[audio:|titles=The Morning Benders – Dreams (fleetwood mac cover)]

#8 The Roots – How I Got Over

There’s so many raps on here that are better, stronger, more grown-up, more worthy of scrutiny and quoting, that make me say, “YEAH!” than anything on Kanye’s album.

I submit for your approval, part of a Black Thought verse from Walk Alone:

I go above and beyond, the duty called, truly y’all
Even though they kind of blew me off like a booty call
Asked me if I’m just another moolie or a movie star
Forced to face the music like a graduate of Juilliard
Walk alone, talk alone, get my Charlie Parker on
Make my mark alone, shed light upon the dark alone
Get my sparkle on, it’s a mission I’m embarking on
A kamikaze in the danger zone far from home

Now that’s a rhyme!

Now I’ll give Kanye this, MBDTF has some really rockin’ production.  This roots album is a lot more classic in construction.

Side note: This was the year I finally realized (from watching The Sopranos) that “moolie” referred to the Italian word melanzana (pronounced mu-lin-yon), or eggplant, a racial slur for Africans.

#9 Kanye West – My Beautiful Dark Twisted Fantasy

I wanted to leave it off, just because I’m pissed it hit #1 on so many lists, but I can’t.  This album damn well belongs here, and despite its high profile, it’s damn damn good.  Something about it compels me to press play, and it’s got highlights for its highlights.  Truthfully it’s better than #9, but I just can’t bear to place it any higher.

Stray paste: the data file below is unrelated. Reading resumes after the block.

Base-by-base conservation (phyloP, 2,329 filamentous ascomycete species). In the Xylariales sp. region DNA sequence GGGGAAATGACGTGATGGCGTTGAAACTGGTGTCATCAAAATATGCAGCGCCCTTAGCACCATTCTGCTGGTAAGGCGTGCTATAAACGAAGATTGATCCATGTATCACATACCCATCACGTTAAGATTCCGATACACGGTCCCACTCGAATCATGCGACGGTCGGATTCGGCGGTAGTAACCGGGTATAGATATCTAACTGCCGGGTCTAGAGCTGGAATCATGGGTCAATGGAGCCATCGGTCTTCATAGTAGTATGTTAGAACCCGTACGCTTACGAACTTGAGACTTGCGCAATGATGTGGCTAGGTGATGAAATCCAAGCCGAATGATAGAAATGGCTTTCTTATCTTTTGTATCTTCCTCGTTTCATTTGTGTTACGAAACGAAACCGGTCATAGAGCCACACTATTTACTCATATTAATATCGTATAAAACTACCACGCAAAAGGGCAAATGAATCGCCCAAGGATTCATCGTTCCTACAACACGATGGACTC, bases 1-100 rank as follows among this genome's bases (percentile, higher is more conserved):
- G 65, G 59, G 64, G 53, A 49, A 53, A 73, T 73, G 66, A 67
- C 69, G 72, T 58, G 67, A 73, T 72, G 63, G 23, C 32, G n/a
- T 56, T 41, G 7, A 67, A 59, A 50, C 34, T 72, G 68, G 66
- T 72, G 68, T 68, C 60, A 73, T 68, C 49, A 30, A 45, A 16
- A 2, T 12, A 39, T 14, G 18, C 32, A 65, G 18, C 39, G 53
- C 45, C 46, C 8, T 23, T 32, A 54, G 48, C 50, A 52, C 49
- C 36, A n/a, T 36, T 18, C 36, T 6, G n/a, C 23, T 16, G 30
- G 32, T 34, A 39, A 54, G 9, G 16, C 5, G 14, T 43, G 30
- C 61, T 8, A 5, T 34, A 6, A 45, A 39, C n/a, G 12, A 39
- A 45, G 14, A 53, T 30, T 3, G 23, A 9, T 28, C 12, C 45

#10 Yellow Ostrich – The Mistress / kissed her little sister – HIGHandLow

These are young lions!  (And grouped together because I discovered them on the same top 10 list, and they’re on the same label.)  I know it’s cheating to group things, but these albums hit me so much at the same time, and so hard and so fast, that I needed them together here, as one.

You have no excuse not to listen to these albums, since you can listen to them both in their entirety on Bandcamp, as well as buy the albums on a “pay what you want” basis.

Ok, so Yellow Ostrich is sort of a heartfelt, choral rock and roll.  The best way to grok them is listen to the amazing trilogy of songs: WHALE, Hate me Soon, and Hold On in succession.  If you like anything like The Love Language, Animal Collective or Grizzly Bear, then do yourself a favor and be the first person on your block to hear this album.   Sure it’s a little twee, but they can rock.

[audio:|titles=Yellow Ostrich – WHALE] [audio:|titles=Yellow Ostrich – Hate Me Soon] [audio:|titles=Yellow Ostrich – Hold On]